DJ Kool Herc Inducted Into Rock & Roll Hall Of Fame By LL Cool J

This weekend, Hip-Hop pioneer and architect DJ Kool Herc officially entered the Rock & Roll Hall Of Fame. The Jamaican-born, Bronx, New York-raised Clive Campbell was joined by his sister Cynthia at a ceremony at Brooklyn’s Barclays Center. There, Herc was inducted into the Hall by an artist with that same distinction—LL Cool J. On Friday (November), Herc and Cindy C. took the stage for an emotional moment.

LL punctuated the moment with a necessary history lesson. “Sometimes it takes a while for the true significance of an action to become apparent. The neighborhood party that took place on August 11, 1973 in the rec room of 1520 Sedgwick Avenue in the Bronx is one of those things. Cindy Campbell, a high school student at the time, she wanted to raise some money for back-to-school clothes. So she invited all her friends and charged them 25¢ for the ladies; 50¢ for boys—and most importantly, she also asked her older brother Clive, who was 18, to DJ. Now we don’t know how much money Cindy managed to make that night or what clothes she was able to buy, but we do know that she changed the course of history—music history. That party has come to be recognized as the birthplace of Hip-Hop,” LL explained from the podium. “Her brother Clive, better known to the world as DJ Kool Herc, has been justly called ‘the father of Hip-Hop.’ Using to two turntables to isolate and extend hot instrumental breaks of classic Soul and R&B tracks like James Brown’s ‘Give It Up Or Turn It Loose,’ and kicked the dance floor into a frenzy. Clive was larger than life in every sense of the word—[named after] Hercules. Soon, all of New York City knew him as DJ Kool Herc.”

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LL credited Herc’s Kingston, Jamaica upbringing and appreciation for toasting in Dancehall music to set up his style and attitude. The G.O.A.T. and Rock The Bells founder also linked Herc’s DJ’ing with the three elements: rapping, graffiti, and breaking. “Herc had his hand in every aspect of Hip-Hop that would eventually take over the globe.” Cool J emphasized the street aspect of Hip-Hop’s self-made origins. “[Hip-Hop is] a culture that changed my life and changed the lives of millions and millions of people. When [DJ Kool] Herc first started, there were no accountants or record companies that believed in it. But Herc believed in it.” He continued, “This is Hip Hop’s 50th anniversary, so it’s all the more appropriate that were are here to honor and recognize one of the founding fathers of Hip-Hop, DJ Kool Herc.”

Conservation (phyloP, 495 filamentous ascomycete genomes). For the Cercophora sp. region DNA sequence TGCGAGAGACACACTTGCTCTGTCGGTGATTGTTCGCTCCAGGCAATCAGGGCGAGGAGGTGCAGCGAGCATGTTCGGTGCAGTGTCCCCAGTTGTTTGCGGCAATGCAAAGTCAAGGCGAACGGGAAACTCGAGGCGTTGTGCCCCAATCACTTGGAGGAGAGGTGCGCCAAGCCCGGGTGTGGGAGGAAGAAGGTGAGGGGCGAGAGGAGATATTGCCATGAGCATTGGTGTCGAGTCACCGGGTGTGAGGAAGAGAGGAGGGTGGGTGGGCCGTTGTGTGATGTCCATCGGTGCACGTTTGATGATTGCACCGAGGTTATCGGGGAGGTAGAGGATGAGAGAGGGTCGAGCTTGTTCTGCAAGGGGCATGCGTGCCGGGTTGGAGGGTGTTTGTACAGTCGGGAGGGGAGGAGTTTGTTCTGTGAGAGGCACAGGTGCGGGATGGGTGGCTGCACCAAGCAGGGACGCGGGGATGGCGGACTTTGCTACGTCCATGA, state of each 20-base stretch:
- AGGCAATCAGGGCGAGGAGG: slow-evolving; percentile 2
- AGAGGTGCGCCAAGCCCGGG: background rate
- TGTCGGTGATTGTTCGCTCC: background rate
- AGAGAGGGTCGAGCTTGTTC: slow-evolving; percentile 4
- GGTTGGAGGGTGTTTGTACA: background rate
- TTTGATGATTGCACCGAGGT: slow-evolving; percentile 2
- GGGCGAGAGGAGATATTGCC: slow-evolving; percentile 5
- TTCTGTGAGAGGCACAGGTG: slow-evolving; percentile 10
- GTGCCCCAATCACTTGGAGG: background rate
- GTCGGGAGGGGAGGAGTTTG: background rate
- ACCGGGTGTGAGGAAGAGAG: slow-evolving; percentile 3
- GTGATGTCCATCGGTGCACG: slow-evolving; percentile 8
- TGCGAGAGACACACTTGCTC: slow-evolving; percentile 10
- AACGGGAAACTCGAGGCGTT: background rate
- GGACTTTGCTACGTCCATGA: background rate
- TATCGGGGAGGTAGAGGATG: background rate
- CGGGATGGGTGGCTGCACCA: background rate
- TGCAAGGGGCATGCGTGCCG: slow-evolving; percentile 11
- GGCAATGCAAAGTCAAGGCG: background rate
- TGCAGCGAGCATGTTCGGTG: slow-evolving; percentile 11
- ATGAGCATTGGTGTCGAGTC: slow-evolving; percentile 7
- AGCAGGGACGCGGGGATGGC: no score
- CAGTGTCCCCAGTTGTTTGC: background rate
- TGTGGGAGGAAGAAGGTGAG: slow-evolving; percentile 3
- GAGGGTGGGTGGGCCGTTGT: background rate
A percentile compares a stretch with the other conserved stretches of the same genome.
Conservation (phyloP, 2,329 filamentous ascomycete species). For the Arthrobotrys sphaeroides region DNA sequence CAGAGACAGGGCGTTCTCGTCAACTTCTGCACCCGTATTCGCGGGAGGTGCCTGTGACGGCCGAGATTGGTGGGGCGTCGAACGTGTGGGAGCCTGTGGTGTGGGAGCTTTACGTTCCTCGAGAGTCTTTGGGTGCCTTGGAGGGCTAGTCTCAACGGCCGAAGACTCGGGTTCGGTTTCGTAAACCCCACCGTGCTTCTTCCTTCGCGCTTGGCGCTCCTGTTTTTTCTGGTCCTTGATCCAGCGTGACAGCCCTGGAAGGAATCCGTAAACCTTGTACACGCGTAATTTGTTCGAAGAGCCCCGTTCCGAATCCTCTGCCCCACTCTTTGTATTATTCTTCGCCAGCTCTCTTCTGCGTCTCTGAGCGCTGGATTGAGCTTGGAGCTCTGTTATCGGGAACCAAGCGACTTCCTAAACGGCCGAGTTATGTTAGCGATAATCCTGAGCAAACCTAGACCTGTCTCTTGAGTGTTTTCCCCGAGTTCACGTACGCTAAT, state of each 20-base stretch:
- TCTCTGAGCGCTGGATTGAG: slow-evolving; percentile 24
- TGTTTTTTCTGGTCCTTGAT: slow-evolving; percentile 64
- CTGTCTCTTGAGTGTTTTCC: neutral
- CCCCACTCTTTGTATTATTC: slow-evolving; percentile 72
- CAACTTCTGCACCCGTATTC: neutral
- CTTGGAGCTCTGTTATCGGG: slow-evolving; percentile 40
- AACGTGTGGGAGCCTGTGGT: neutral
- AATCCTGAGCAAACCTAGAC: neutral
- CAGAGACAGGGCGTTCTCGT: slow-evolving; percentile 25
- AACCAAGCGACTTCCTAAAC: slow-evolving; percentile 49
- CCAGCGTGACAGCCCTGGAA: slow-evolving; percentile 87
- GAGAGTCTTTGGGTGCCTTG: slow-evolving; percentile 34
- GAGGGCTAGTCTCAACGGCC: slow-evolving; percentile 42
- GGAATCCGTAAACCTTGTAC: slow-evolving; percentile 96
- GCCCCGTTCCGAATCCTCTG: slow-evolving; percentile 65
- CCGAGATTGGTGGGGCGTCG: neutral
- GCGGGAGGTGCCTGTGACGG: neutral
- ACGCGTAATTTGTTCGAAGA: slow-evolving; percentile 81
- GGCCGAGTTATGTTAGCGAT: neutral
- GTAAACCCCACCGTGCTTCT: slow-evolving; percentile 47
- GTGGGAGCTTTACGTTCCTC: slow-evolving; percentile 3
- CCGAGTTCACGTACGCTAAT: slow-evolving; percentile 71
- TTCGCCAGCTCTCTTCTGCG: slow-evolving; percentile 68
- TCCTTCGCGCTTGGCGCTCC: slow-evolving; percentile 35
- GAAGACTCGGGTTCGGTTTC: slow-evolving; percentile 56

Herc acknowledged the tears in his eyes after moments of charged applause. He credited the likes of James Brown, Marcus Garvey, and Harry Belafonte—another artist from the islands who found success in New York City. However, he also used the moment to acknowledge a very important woman—arguably Hip-Hop’s Godmother. “All the people, man, built me up. But my sister, she needs some props, too,” asserted Herc. Cynthia took the mic to honor her brother, who—with a cane in one hand—held an award high in another.

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Herc joins fellow BX representatives Grandmaster Flash & The Furious Five in the Hall, as well as a growing list that includes LL, Public Enemy, Eminem, JAY-Z, Biggie Smalls, Tupac Shakur, Run-D.M.C., N.W.A., and 2023’s other inductee, Missy Elliott. Although Herc is a pioneering DJ, credited with his “merry-go-round” system of prolonging breakbeats in songs, he did not pivot to a recording career—something Flash, Afrika Bambaataa, and other contemporaries did. However, Herc has maintained his position as a game-changing DJ and sound selector during the last decade.

The event is able to be streamed on DisneyPlus.

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Ambrosia For Heads salutes DJ Kool Herc and Cynthia Campbell.